USDA has sold sugar twice this year under the FFP, both times at a loss for the government. The 2008 Farm Bill, which expired on September 30, 2013, directs USDA to keep sugar prices at or above certain levels, and authorizes USDA either to acquire sugar through forfeiture of sugar loans made by USDA's CCC, or to buy sugar and sell it to bioenergy producers until prices rise to those levels. Domestic sugar prices have been falling this year. BRAG's reports on the previous sales are available online.
Posted on October 11, 2013 by Heidi
On September 30, 2013, the U.S. Department of Agriculture (USDA) announced it had completed its second sale of sugar under the Food, Conservation and Energy Act of 2008 (the 2008 Farm Bill) Feedstock Flexibility Program (FFP). Reportedly, USDA purchased the sugar for $65.9 million and sold it immediately for $12.6 million, a $53.3 million loss. Currently, no information is available about the sale on USDA's website because the website is suspended during the government shutdown.
The 2008 Farm Bill, which expired on September 30, directs USDA to keep sugar prices at or above certain levels, and authorizes USDA either to acquire sugar through forfeiture of sugar loans made by the USDA's Commodity Credit Corporation or to buy sugar and sell it to bioenergy producers until prices raise to those levels. Domestic sugar prices have been falling this year.
USDA was criticized for its first sale of sugar as part of the FFP because in that instance USDA had purchased 7,118 short tons of refined beet sugar for $3.6 million and sold it to renewable fuel producer Front Range Energy for $900,000 (a loss of $2.7 million).
Posted on September 05, 2013 by Heidi
The U.S. Department of Agriculture (USDA) announced that it had purchased 7,118 short tons of refined beet sugar for $3.6 million and sold it to renewable fuel producer Front Range Energy for $900,000 (a loss of $2.7 million) under the Food, Conservation and Energy Act of 2008 (the 2008 Farm Bill) Feedstock Flexibility Program (FFP). This was the first time USDA had utilized the FFP. The 2008 Farm Bill directs USDA to keep sugar prices at or above certain levels, and authorizes USDA to either acquire sugar through forfeiture of sugar loans made by the USDA's Commodity Credit Corporation or to buy sugar and sell it to bioenergy producers until prices raise to those levels. A copy of the USDA press release on this announcement is available online.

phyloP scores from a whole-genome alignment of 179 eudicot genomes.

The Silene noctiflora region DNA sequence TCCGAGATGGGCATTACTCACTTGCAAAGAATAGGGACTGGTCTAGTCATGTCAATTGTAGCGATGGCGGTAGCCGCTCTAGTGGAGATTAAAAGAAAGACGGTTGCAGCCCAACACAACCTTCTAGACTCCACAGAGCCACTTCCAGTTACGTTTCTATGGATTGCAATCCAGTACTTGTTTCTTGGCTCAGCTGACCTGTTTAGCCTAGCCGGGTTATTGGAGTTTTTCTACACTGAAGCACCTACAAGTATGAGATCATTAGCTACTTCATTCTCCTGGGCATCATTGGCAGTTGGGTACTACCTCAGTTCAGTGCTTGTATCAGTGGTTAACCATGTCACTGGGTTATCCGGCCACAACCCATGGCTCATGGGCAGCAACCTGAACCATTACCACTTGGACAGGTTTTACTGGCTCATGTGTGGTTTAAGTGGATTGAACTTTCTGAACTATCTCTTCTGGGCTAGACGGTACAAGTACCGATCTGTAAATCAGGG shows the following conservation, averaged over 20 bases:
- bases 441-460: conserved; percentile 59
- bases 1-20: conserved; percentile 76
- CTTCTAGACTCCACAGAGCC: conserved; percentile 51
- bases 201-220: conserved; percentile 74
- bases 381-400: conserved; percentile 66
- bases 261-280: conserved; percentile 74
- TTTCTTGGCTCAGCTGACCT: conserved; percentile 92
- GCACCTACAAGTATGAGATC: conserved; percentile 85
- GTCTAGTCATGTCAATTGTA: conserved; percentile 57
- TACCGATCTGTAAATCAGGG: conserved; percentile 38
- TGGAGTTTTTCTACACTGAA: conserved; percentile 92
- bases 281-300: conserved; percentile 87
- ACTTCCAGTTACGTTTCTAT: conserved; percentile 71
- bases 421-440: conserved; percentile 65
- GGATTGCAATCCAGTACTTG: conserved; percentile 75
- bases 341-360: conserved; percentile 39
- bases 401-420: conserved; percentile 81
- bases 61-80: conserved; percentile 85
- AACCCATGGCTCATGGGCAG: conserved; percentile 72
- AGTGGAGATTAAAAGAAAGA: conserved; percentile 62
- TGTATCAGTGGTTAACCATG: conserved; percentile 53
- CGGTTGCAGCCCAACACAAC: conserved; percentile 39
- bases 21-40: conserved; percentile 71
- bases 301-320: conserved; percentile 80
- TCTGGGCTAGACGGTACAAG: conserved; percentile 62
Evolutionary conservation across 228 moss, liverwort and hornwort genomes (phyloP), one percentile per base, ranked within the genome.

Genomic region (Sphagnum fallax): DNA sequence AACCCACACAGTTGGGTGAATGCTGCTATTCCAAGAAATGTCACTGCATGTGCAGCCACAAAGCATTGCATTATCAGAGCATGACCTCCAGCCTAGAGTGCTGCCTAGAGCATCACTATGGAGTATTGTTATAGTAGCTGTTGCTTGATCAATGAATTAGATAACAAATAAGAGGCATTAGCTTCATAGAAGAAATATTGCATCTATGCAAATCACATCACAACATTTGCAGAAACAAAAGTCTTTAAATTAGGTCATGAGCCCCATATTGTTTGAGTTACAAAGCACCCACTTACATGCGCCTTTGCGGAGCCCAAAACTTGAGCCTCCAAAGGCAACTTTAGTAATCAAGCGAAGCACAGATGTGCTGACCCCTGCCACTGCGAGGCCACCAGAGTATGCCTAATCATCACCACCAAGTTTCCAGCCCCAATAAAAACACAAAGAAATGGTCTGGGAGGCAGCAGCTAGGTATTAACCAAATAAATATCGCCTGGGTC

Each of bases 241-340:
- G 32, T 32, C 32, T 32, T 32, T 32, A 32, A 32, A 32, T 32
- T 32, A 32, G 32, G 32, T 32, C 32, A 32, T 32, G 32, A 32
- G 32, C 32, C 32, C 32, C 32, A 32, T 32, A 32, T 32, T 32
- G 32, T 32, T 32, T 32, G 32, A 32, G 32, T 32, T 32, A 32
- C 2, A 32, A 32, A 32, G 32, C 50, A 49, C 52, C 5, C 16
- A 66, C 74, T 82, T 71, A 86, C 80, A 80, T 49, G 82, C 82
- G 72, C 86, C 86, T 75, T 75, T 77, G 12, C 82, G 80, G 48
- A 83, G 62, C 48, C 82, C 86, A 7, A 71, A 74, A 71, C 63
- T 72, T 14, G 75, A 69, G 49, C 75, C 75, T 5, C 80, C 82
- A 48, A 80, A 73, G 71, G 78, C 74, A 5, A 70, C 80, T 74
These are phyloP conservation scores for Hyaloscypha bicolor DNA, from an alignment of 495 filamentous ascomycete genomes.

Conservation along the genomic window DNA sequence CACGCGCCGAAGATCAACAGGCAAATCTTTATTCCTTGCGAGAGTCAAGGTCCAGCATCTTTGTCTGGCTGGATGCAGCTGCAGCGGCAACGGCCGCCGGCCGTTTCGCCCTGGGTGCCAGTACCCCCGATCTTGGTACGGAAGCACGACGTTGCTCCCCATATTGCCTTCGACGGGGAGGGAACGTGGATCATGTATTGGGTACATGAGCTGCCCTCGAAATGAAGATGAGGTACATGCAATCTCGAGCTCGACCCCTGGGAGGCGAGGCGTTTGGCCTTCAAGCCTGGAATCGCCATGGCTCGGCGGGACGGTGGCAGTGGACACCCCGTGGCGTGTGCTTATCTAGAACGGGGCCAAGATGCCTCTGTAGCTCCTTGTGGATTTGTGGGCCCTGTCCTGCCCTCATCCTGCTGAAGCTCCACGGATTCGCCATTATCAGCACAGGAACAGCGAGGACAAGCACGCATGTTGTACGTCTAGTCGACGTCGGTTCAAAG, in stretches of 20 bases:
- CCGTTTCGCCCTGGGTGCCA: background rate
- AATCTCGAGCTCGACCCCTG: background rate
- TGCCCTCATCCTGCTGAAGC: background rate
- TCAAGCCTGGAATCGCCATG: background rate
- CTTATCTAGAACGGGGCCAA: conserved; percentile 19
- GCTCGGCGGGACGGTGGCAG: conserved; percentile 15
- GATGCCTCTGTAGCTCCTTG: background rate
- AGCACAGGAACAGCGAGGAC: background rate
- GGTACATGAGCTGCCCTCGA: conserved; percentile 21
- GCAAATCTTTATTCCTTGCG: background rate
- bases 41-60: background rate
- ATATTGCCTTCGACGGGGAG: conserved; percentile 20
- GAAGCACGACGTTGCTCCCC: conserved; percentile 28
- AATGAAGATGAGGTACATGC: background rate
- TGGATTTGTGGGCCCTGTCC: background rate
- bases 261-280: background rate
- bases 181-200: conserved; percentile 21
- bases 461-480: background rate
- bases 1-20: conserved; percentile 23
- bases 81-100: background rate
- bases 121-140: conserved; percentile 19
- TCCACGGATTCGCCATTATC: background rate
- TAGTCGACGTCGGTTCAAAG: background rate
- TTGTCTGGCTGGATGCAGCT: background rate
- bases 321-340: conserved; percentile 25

Posted on August 26, 2013 by Heidi
While in Brazil last week, U.S. Secretary of Energy Ernest Moniz stressed the importance of biofuels as part of President Obama's Climate Action Plan to reduce greenhouse gas emissions. To this end, Secretary Moniz called for greater partnership between the U.S. and Brazil on biofuels. Significantly, it was reported that Secretary Moniz stated that the U.S. Environmental Protection Agency (EPA) has the authority and ability, and will continue to consider imports when EPA sets the annual renewable volume obligations (RVO) under the federal Renewable Fuel Standard (RFS). This statement is important and signifies that EPA could continue to allow imported Brazilian sugarcane ethanol to meet annual RFS requirements.
As we recently reported, the U.S. Chamber of Commerce's Export Green Initiative continues plans for an upcoming trip to Brazil September 30-October 2, 2013, to encourage an increased relationship between that country and the U.S. on biofuels. Representatives from the Renewable Fuels Association (RFA), the trade association representing the Brazilian sugarcane industry (UNICA), and the Advanced Biofuels Association, along with 15 companies that produce biofuels in the U.S., are expected to attend the trip. More information is available online.
Posted on August 26, 2013 by Heidi
The U.S. Department of Agriculture (USDA) has announced that it will, for the first time, use its Feedstock Flexibility Program to help restore U.S. sugar prices at or above specific levels. Under the program, U.S. sugar producers may sell their sugar to USDA, which then plans to sell it to biofuels producers. Under the 2008 Farm Bill, USDA is required to keep U.S. sugar at prices at or above certain levels. This year's prices have been low.